A brief follow-up to my preceding post on the Parable of the Unforgiving Servant (Matt 18:21-35). I find Robert Capon’s proposal that the king’s cancellation of his servant’s debts typologically represents the death and resurrection of Christ particularly illuminating: the king abandons his role as bookkeeper and banker; he dies to his life and begins to live in death. Capon picks up this theme in his interpretation of the forgiveness clause in the Our Father:
And it happened that as he was praying, when he finished, a certain one of his disciples said to him, “Lord, teach us to pray, just as John too taught his disciples.” And he said to them, “When you pray, say, ‘Father, let your name be held sacred; let your Kingdom come; Give us each day our bread for the day ahead, And forgive us our sins, for we also forgive all who are indebted to us; and do not bring us to trial.’” (Luke 11:1-4)
And that leads him [Jesus] into the heart of the prayer, the longest single topic in its brief contents. “Forgive us our sins as we forgive every one who is indebted to us.” The Gospel truth is that forgiveness comes to us because God in Jesus died to and for our sins—because, in other words, the Shepherd himself became a lost sheep for our sake. And it is just that truth, I think, that Jesus underscores when he holds up the forgiveness of debts as the model for our imitation of his forgiving. A person who cancels a debt is a person who dies to his own rightful possession of life. Unless he does it out of mindlessness or idiotic calculation, he cannot write off what is justly due him without accepting his own status as a loser, that is, as dead. Death and resurrection are the key to the whole mystery of our redemption. We pray in Jesus’ death and resurrection, we are forgiven in Jesus’ death and resurrection, and we forgive others in Jesus’ death and resurrection. If we attempt any of those things while still trying to preserve our life, we will never manage them. They are possible only because we are dead and our life is hid with Christ in God (Col. 3:3). And they can be celebrated by us only if we accept death as the vehicle of our life in him. (Kingdom, Grace, Judgment, p. 222)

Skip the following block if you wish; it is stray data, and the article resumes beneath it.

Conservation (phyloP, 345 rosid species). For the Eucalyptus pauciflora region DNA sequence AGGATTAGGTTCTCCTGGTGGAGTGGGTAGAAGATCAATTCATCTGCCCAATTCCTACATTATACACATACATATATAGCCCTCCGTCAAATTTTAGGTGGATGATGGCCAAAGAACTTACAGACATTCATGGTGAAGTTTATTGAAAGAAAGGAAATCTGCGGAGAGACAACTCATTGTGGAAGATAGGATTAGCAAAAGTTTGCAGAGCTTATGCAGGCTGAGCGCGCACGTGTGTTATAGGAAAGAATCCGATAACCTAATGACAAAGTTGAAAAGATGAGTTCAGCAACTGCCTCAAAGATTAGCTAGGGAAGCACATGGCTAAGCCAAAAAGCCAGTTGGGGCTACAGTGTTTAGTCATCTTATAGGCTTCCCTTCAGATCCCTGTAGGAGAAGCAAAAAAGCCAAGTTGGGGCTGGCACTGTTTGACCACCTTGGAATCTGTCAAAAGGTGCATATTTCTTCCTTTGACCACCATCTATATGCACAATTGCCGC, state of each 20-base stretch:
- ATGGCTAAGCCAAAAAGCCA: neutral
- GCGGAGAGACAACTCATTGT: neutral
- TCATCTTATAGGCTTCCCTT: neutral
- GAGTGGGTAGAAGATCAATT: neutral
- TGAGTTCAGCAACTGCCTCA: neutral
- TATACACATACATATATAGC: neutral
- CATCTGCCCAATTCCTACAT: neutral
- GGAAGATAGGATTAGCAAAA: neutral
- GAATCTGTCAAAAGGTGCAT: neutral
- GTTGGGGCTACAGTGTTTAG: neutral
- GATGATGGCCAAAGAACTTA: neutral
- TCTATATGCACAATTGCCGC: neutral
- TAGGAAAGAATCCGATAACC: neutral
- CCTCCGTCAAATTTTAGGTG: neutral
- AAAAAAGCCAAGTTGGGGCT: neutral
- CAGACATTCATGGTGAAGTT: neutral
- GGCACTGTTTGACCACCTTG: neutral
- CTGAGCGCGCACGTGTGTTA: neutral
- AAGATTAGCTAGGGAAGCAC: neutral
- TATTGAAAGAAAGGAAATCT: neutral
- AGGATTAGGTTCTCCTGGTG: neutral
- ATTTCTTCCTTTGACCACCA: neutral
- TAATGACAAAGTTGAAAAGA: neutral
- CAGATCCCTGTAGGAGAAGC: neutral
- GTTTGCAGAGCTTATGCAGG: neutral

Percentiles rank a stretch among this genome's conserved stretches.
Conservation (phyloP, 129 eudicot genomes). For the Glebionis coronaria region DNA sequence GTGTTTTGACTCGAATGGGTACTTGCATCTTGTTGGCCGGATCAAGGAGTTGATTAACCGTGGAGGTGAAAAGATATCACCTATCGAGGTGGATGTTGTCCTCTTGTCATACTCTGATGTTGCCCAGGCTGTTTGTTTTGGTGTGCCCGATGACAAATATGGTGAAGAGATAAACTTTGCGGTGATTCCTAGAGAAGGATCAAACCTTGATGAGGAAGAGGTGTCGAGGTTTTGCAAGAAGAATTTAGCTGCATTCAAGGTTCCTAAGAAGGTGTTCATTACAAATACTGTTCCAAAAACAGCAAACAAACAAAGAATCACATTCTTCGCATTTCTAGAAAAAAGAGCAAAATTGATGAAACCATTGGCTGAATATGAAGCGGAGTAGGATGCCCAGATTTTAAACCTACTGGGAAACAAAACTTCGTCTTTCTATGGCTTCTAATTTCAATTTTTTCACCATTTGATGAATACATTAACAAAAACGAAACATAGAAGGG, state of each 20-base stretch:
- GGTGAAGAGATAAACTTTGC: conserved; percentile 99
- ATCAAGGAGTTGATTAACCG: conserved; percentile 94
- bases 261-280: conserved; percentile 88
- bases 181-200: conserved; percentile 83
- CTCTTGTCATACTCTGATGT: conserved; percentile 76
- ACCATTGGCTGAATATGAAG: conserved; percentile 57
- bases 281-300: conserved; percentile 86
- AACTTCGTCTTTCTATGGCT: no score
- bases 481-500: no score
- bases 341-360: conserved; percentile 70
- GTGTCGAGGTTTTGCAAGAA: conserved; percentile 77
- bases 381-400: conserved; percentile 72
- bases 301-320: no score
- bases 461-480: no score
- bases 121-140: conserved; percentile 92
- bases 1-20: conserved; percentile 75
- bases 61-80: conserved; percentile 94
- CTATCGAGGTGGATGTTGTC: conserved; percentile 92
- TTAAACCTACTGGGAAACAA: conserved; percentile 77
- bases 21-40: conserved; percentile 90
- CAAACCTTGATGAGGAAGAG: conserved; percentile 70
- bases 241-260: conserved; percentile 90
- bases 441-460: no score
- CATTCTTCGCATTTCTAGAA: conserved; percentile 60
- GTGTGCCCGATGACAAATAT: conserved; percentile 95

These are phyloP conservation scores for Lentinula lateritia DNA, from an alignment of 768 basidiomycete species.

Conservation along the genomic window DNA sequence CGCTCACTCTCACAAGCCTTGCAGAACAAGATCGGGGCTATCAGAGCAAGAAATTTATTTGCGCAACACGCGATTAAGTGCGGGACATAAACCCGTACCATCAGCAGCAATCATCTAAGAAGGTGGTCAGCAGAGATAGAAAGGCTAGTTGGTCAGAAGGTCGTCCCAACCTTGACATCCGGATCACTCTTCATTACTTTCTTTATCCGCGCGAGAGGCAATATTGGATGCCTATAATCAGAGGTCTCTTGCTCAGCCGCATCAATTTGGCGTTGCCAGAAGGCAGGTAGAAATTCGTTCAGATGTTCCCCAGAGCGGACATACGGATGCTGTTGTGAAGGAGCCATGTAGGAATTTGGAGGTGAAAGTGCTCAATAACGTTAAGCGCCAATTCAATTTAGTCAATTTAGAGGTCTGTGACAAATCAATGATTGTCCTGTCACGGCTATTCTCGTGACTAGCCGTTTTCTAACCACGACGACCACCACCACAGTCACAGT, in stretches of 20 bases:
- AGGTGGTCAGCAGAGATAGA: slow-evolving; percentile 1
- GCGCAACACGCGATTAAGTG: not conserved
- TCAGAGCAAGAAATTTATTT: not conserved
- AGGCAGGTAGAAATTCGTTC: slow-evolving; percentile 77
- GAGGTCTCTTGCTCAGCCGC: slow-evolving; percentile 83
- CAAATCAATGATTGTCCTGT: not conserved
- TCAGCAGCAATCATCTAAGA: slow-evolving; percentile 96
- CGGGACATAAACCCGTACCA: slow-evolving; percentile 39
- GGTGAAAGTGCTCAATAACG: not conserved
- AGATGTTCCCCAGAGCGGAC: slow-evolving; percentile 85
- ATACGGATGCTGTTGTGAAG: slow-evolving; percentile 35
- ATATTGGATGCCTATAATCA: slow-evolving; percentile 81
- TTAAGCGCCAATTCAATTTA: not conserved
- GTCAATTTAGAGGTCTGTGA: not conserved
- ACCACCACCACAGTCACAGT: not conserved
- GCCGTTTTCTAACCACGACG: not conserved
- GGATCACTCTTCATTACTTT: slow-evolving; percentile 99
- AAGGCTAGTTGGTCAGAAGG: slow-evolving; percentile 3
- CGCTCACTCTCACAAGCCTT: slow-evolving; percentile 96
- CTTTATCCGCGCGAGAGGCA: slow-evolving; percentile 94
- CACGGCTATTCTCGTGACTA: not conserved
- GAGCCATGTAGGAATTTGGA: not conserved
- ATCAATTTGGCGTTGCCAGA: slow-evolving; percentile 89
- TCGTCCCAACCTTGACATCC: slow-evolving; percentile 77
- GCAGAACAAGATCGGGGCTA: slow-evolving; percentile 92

I do not have any special wisdom to share. I only note that we must always read together the unconditional love of God and the death and resurrection of Jesus. The former is interpreted by the latter, and the latter embodies the former. Only in our embrace of the Paschal Mystery does genuine forgiveness of those who have trespassed against us become a possibility for us.
To forgive is to die, and only by dying can we forgive. If we refuse death, we remain enslaved to the past of injury, resentment, bitterness, anger, vengefulness. Only by the cancellation of debt can a new future be opened, not only for us but also for the one who needs our forgiveness.
To forgive is to die in Christ, and to die in Christ is to live in our death and from our death. In Christ we are the living dead. As the Apostle declares: “For you have died and your life has been hidden with the Anointed in God” (Col 3:3).